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Add a tbsp of peanut butter to your morning smoothie.

A handful of dry roasted peanuts goes down very well with a glass of tomato juice as an afternoon snack.

Love Thai curry? Combine some peanut butter with coconut milk and add to your Thai green or red curry….amazing.. or pour over some healthy steamed or lightly sauteed vegetables.

It is also lovely as a cooking sauce for a nice piece of salmon.

A very versatile jar of goodness.

If you enjoyed this then please reblog or share on your social media as not only is it better for you but also cheaper than the store bought ones.

All photos are either my own ( Carol ) or from Pixabay which are free to use.

 

 

 

 

 

The health benefits of Mustard seeds.

You are what you eat…The benefits of Mustard Seeds.

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Those tiny little seeds belong to the Brassica family and do they contain a bounty of benefits to your health and beauty.

I am loving what I am discovering about all these seeds and herbs we have so much at our fingers tips or growing naturally in our environment which benefit us for little or no money…Some effort? Yes, but some of that is minimal.

How long does it take to mix some mustard seeds with lavender or rose oil and you have a completely natural scrub and skin exfoliator?

Mix mustard powder with Aloe Vera and it is a natural skin hydrator…I am lucky that I have some growing in my garden…Do you or could you grow some?

I do think that more and more of us are becoming aware of just what we can make or grow and that is good…

Better for our health and easier on our pockets…

Mustard seeds have been found to have been mentioned in the ancient Sanskrit writings which go back 5,000years. They have been mentioned at least 5 times in the Bible and in the New Testament, The Kingdom of Heaven is compared to a grain of mustard seed.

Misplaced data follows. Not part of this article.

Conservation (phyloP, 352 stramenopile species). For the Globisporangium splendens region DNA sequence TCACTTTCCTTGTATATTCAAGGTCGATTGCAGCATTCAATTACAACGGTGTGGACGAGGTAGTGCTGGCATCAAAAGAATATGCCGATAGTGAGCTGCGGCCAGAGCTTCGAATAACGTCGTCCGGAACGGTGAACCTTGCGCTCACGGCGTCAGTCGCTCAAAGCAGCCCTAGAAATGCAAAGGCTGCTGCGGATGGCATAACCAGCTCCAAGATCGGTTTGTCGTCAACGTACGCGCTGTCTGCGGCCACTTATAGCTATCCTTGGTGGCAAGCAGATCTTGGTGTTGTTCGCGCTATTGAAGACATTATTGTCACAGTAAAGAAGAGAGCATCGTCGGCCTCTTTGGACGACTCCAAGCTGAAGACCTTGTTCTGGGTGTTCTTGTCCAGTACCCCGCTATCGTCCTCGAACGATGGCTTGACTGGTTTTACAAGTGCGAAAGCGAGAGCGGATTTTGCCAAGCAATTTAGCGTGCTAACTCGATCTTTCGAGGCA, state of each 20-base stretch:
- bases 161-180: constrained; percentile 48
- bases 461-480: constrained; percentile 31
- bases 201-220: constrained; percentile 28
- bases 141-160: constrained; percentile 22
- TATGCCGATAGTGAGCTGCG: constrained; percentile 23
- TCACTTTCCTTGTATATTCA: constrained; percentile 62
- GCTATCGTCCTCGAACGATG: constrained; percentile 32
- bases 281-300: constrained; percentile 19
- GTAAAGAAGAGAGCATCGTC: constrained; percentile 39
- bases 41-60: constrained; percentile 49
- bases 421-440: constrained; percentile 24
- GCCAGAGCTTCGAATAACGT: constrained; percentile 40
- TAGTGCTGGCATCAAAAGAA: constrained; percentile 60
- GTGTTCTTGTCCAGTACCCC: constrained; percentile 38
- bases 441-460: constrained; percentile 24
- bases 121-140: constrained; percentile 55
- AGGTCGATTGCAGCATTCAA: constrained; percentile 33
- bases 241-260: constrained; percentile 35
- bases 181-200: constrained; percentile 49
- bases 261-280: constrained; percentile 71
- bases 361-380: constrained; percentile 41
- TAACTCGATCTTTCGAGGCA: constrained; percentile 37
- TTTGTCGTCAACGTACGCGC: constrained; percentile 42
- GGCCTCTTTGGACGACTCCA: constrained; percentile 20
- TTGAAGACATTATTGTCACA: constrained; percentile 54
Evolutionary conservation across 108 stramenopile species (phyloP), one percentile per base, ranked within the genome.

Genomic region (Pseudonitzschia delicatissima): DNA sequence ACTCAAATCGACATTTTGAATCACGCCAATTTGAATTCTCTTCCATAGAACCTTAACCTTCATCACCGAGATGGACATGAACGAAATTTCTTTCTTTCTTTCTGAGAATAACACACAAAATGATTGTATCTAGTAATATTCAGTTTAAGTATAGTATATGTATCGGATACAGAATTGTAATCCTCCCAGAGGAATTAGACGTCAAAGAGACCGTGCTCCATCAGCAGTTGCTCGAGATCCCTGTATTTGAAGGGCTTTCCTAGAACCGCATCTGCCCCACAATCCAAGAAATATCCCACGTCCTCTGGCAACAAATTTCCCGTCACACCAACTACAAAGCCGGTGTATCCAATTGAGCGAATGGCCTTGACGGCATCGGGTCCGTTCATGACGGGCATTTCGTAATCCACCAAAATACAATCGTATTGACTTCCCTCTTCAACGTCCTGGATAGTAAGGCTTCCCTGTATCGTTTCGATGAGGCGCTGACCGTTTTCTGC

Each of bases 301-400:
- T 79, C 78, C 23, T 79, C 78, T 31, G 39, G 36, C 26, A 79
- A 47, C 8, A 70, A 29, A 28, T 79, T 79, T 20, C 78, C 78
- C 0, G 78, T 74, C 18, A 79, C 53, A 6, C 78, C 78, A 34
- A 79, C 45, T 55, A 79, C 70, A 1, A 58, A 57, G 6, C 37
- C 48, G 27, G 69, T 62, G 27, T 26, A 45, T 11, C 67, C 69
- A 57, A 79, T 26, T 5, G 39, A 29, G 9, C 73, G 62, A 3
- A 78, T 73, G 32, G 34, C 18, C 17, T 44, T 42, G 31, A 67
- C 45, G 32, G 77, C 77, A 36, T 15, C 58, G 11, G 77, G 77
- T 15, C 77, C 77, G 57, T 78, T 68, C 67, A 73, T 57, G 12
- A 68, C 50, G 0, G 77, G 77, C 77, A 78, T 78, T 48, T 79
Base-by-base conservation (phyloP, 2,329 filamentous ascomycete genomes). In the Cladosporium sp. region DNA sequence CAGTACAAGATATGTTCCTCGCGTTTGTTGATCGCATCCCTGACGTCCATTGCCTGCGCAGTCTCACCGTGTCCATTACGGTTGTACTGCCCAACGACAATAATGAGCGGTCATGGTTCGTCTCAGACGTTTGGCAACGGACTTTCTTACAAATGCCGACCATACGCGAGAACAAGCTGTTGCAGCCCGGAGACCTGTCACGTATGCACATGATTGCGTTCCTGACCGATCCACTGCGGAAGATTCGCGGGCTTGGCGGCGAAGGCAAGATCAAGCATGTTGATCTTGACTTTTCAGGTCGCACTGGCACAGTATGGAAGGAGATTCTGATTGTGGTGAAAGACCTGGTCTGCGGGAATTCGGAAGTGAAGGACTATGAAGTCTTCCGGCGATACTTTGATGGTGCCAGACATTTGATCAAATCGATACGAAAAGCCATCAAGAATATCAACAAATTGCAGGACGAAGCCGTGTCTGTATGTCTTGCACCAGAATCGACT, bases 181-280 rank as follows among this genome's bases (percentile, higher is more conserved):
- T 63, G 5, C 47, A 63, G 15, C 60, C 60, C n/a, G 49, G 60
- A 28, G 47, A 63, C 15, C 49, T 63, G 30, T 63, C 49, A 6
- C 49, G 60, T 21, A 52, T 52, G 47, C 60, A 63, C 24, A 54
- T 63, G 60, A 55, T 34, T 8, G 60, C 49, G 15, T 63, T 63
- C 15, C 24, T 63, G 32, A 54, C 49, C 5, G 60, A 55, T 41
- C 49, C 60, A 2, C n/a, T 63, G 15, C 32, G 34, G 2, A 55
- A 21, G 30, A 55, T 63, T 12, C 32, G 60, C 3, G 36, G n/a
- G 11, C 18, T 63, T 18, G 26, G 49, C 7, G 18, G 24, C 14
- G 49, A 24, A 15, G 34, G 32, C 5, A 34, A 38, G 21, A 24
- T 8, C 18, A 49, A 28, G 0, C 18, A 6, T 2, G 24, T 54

There are about 40 varieties of Mustard seed but generally, they are divided into  3 principal categories of black, white and brown.

Black is the most pungent and is found growing in the Middle East.

White mustard seeds are actually yellow in colour and come from the Mediterranean region, the mildest in flavour and American yellow mustard is made from these.

Brown mustard seeds are actually dark yellow and grown in the foothills of the Himalayas and are what Dijon mustard is made from.

There have and are currently many studies in the health benefits of mustard seeds and they are known to contain plentiful amounts of phytonutrients called Glucosinolates. They are also an excellent source of Selenium and Magnesium which is proven to help reduce inflammation in this case particularly beneficial in the gastrointestinal tract and colectoral cancers.

They have also been found to be an excellent source of Omega 3 fatty acids, manganese, phosphorus, copper and Vit B1.

The powder can be used as an effective muscle soak.

Also due to containing sulphur mustard has excellent antifungal properties.

It can be used in your diet in many ways, it can be used to baste meat or fish, a dip for vegetables or add the seeds to cabbage at the end of cooking.

Once my new blog is up and running I will be giving you recipes to help you integrate some of these seeds and herbs into your daily diet.

In the meantime, you can always message me and ask …I am happy to help.

Have fun and enjoy!

Here is my recipe for homemade mustard

Until next time enjoy!